1

Trying bash shell scripting and running into small issue:

# hostname --short
7phdsn01
# virsh --readonly list --state-running --name
Nagios

# set $(hostname --short)=$(virsh --readonly list --state-running --name)
# echo $?
0
# echo $7phdsn01
phdsn01
# 

Please advise.


# unset $7phdsn01
# set $(hostname --short)=$(virsh --readonly list --state-running --name)
# echo $7phdsn01
phdsn01
# 
  • @MichaelHomer please see my updated question with output for your comment. – alexus Jun 11 '19 at 19:55
  • Your set $(hostname ...)=$(virsh ...) will just set $1 (the 1st positional parameter) to the 7phdsn01=Nagios string and will succeed, that's why you get $? = 0. – mosvy Jun 11 '19 at 20:23
2

The set command does not set values of shell variables like that in bash. You may want to try with declare instead.

It looks as if you want to use a variable named after the hostname. Unfortunately, the hostname starts with a digit, so it can't be used as the name of a variable.

The command echo $7phdsn01 outputs phdsn01 since $7 (the 7th positional parameter) is unset and expands to nothing, followed by the rest of the string.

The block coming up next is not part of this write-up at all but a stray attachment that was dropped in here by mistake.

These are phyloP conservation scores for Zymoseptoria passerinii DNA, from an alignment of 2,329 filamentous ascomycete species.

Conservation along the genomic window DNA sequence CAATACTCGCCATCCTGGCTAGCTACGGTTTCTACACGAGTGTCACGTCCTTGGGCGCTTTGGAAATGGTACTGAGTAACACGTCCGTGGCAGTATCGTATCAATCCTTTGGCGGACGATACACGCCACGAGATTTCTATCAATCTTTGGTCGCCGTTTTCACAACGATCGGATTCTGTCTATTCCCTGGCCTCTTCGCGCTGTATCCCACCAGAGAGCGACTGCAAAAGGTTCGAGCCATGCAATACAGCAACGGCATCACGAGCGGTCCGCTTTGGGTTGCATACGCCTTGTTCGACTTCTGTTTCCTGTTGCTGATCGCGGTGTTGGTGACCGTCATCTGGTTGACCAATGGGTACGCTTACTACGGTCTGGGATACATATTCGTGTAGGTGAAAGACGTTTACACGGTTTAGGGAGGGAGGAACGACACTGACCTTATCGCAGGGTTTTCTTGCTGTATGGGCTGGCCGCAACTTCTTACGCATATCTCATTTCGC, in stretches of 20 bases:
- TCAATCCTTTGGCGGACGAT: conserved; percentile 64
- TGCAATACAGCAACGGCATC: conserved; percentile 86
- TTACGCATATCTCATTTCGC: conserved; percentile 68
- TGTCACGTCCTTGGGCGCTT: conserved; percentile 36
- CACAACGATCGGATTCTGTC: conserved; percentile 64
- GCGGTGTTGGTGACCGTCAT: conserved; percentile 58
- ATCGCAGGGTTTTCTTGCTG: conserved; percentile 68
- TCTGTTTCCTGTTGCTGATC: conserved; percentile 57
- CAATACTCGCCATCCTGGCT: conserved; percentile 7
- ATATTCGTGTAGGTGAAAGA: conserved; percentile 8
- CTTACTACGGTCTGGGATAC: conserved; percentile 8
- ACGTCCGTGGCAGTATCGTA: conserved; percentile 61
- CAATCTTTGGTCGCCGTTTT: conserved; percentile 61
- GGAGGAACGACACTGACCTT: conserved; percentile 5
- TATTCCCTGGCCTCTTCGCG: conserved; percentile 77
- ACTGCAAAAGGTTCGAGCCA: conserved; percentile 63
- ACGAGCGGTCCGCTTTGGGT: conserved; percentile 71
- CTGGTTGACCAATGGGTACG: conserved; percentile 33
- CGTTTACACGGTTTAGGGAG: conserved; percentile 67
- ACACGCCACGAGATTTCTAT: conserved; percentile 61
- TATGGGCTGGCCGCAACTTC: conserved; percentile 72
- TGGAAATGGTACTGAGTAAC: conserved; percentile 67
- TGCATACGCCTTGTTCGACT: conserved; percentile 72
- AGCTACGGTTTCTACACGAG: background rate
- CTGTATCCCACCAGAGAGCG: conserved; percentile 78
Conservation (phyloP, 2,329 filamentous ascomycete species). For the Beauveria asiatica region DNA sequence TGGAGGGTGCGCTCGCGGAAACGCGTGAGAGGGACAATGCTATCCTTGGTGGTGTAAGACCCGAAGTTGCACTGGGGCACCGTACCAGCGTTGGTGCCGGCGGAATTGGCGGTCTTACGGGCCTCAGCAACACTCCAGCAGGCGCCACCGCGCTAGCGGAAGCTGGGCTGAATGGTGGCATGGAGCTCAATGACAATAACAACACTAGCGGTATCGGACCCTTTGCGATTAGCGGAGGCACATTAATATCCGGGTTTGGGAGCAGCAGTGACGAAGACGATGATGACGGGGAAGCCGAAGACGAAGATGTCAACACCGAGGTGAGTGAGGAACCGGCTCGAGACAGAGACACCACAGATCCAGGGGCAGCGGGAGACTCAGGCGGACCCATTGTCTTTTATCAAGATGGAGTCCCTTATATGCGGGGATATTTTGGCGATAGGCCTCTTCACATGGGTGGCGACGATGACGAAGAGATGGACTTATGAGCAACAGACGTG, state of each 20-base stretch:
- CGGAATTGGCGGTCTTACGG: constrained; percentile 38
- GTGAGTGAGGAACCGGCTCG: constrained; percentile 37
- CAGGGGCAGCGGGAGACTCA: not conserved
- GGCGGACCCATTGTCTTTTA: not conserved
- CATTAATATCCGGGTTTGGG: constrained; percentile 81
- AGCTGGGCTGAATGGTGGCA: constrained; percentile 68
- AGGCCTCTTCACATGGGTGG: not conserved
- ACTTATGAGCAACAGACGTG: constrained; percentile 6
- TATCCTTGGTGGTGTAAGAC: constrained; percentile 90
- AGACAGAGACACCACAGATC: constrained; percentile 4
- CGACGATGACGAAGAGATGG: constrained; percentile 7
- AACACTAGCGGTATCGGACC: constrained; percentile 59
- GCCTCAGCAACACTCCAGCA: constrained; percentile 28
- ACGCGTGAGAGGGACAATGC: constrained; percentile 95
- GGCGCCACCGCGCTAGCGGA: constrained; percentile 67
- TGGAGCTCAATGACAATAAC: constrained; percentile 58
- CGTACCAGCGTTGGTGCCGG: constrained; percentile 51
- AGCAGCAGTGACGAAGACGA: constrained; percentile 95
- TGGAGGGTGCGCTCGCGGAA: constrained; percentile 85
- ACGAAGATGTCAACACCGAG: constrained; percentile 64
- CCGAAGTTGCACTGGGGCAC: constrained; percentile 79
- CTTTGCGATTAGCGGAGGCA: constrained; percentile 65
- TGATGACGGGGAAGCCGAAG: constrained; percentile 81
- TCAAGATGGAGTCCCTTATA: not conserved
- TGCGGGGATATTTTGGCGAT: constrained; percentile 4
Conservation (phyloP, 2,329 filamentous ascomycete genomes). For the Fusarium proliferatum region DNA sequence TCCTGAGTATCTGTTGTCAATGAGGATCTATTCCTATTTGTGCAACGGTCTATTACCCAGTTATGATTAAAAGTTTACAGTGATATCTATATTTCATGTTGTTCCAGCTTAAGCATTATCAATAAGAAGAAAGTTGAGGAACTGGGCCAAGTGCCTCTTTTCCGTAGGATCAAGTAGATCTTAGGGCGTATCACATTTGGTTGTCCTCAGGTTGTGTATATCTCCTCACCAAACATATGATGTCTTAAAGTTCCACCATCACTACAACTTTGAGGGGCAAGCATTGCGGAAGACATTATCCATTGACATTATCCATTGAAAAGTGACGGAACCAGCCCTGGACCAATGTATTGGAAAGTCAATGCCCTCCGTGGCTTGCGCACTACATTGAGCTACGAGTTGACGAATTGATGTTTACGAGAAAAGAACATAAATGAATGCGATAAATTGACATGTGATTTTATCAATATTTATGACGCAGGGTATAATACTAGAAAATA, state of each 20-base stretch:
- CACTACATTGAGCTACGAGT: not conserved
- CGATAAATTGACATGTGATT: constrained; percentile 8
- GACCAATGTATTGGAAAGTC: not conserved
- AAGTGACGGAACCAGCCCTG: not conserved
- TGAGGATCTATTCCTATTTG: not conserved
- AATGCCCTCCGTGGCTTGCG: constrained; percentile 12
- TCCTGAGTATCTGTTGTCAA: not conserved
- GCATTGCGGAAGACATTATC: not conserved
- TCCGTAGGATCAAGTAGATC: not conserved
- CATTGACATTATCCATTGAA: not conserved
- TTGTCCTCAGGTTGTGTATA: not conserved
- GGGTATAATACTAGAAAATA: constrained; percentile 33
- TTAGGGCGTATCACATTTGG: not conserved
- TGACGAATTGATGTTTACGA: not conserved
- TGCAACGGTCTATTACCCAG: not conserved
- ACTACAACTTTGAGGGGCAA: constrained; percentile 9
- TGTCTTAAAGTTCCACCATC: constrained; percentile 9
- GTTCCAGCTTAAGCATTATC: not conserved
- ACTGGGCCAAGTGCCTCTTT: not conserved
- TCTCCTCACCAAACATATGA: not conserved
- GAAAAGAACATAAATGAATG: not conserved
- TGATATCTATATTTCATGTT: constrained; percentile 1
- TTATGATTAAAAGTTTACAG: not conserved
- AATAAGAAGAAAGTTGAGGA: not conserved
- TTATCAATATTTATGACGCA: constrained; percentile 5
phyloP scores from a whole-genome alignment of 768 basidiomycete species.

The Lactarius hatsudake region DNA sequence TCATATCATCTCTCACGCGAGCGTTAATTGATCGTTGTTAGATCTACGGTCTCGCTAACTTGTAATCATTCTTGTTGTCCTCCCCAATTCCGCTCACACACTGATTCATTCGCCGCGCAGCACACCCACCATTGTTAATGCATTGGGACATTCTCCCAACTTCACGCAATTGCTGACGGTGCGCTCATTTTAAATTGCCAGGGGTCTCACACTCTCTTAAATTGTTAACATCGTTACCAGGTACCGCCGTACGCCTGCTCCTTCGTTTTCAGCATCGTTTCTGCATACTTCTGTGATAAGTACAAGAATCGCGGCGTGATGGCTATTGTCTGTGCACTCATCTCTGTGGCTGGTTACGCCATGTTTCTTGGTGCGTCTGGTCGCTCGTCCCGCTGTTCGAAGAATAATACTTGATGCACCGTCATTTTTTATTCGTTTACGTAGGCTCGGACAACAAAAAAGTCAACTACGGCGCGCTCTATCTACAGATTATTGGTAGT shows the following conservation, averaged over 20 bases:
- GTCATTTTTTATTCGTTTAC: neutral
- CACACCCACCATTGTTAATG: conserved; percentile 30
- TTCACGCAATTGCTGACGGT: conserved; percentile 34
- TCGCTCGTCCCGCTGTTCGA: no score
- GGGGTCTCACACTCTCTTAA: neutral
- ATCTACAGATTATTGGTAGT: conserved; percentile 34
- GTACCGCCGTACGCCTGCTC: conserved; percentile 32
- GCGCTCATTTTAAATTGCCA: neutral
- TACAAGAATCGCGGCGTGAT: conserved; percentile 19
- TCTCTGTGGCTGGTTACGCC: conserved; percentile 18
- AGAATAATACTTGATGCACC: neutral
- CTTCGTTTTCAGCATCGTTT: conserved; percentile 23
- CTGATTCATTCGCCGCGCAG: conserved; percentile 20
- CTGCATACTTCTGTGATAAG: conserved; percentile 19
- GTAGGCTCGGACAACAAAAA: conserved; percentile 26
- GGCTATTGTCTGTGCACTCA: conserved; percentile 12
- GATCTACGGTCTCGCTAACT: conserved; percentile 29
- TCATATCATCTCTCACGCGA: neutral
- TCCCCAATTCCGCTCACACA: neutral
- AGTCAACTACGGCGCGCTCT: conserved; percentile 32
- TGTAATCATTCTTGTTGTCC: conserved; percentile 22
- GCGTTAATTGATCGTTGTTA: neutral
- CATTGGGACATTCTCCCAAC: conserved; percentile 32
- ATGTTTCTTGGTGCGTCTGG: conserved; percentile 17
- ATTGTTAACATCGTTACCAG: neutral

I would probably have used

declare -A state

state["$(hostname --short)"]=$(virsh --readonly list --state-running --name)

This would create an associative array called state. The next line sets the value for the key given by the hostname --state command to the output of the virsh command.

The values and keys of the state array could then be had like this:

for host in "${!state[@]}"; do
    printf 'Host %s is in state %s\n' "$host" "${state[$host]}"
done

If you're doing this for a single host, then obviously there is no need to be that fancy. Instead just use two variables:

host=$(hostname --short)
state=$(virsh --readonly list --state-running --name)

printf 'Host %s is in state %s\n' "$host" "$state"
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